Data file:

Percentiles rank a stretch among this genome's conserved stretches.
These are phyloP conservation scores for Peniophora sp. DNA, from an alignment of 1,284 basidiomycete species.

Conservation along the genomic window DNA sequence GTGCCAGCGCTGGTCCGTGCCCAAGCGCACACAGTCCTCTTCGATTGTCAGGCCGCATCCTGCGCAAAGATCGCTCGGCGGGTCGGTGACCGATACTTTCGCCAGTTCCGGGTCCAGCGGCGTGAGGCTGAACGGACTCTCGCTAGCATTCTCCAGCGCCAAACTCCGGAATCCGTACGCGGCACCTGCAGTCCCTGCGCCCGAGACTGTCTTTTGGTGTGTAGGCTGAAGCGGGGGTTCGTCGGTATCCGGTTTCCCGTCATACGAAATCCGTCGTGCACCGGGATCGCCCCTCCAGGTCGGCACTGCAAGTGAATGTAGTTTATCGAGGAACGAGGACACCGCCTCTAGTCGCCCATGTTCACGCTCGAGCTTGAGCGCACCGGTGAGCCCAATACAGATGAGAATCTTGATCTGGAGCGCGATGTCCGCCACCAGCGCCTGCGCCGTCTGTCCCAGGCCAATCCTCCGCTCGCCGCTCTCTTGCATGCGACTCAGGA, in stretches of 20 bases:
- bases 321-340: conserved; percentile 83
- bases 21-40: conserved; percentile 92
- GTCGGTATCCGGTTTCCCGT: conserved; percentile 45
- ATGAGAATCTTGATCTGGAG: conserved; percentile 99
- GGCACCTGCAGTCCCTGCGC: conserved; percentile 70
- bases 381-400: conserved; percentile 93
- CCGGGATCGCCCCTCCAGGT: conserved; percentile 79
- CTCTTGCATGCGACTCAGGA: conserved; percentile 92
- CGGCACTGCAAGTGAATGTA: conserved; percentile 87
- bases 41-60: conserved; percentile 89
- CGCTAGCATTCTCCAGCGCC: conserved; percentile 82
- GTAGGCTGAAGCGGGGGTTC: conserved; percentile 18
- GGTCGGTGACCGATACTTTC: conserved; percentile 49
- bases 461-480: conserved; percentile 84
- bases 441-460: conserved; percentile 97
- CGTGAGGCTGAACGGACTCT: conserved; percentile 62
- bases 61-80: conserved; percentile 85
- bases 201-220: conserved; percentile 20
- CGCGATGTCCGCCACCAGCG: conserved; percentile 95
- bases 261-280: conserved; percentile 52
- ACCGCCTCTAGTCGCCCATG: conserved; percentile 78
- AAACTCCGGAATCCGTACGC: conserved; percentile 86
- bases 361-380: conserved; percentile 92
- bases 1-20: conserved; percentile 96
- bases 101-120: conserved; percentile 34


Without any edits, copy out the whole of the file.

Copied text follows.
Percentiles rank a stretch among this genome's conserved stretches.
These are phyloP conservation scores for Peniophora sp. DNA, from an alignment of 1,284 basidiomycete species.

Conservation along the genomic window DNA sequence GTGCCAGCGCTGGTCCGTGCCCAAGCGCACACAGTCCTCTTCGATTGTCAGGCCGCATCCTGCGCAAAGATCGCTCGGCGGGTCGGTGACCGATACTTTCGCCAGTTCCGGGTCCAGCGGCGTGAGGCTGAACGGACTCTCGCTAGCATTCTCCAGCGCCAAACTCCGGAATCCGTACGCGGCACCTGCAGTCCCTGCGCCCGAGACTGTCTTTTGGTGTGTAGGCTGAAGCGGGGGTTCGTCGGTATCCGGTTTCCCGTCATACGAAATCCGTCGTGCACCGGGATCGCCCCTCCAGGTCGGCACTGCAAGTGAATGTAGTTTATCGAGGAACGAGGACACCGCCTCTAGTCGCCCATGTTCACGCTCGAGCTTGAGCGCACCGGTGAGCCCAATACAGATGAGAATCTTGATCTGGAGCGCGATGTCCGCCACCAGCGCCTGCGCCGTCTGTCCCAGGCCAATCCTCCGCTCGCCGCTCTCTTGCATGCGACTCAGGA, in stretches of 20 bases:
- bases 321-340: conserved; percentile 83
- bases 21-40: conserved; percentile 92
- GTCGGTATCCGGTTTCCCGT: conserved; percentile 45
- ATGAGAATCTTGATCTGGAG: conserved; percentile 99
- GGCACCTGCAGTCCCTGCGC: conserved; percentile 70
- bases 381-400: conserved; percentile 93
- CCGGGATCGCCCCTCCAGGT: conserved; percentile 79
- CTCTTGCATGCGACTCAGGA: conserved; percentile 92
- CGGCACTGCAAGTGAATGTA: conserved; percentile 87
- bases 41-60: conserved; percentile 89
- CGCTAGCATTCTCCAGCGCC: conserved; percentile 82
- GTAGGCTGAAGCGGGGGTTC: conserved; percentile 18
- GGTCGGTGACCGATACTTTC: conserved; percentile 49
- bases 461-480: conserved; percentile 84
- bases 441-460: conserved; percentile 97
- CGTGAGGCTGAACGGACTCT: conserved; percentile 62
- bases 61-80: conserved; percentile 85
- bases 201-220: conserved; percentile 20
- CGCGATGTCCGCCACCAGCG: conserved; percentile 95
- bases 261-280: conserved; percentile 52
- ACCGCCTCTAGTCGCCCATG: conserved; percentile 78
- AAACTCCGGAATCCGTACGC: conserved; percentile 86
- bases 361-380: conserved; percentile 92
- bases 1-20: conserved; percentile 96
- bases 101-120: conserved; percentile 34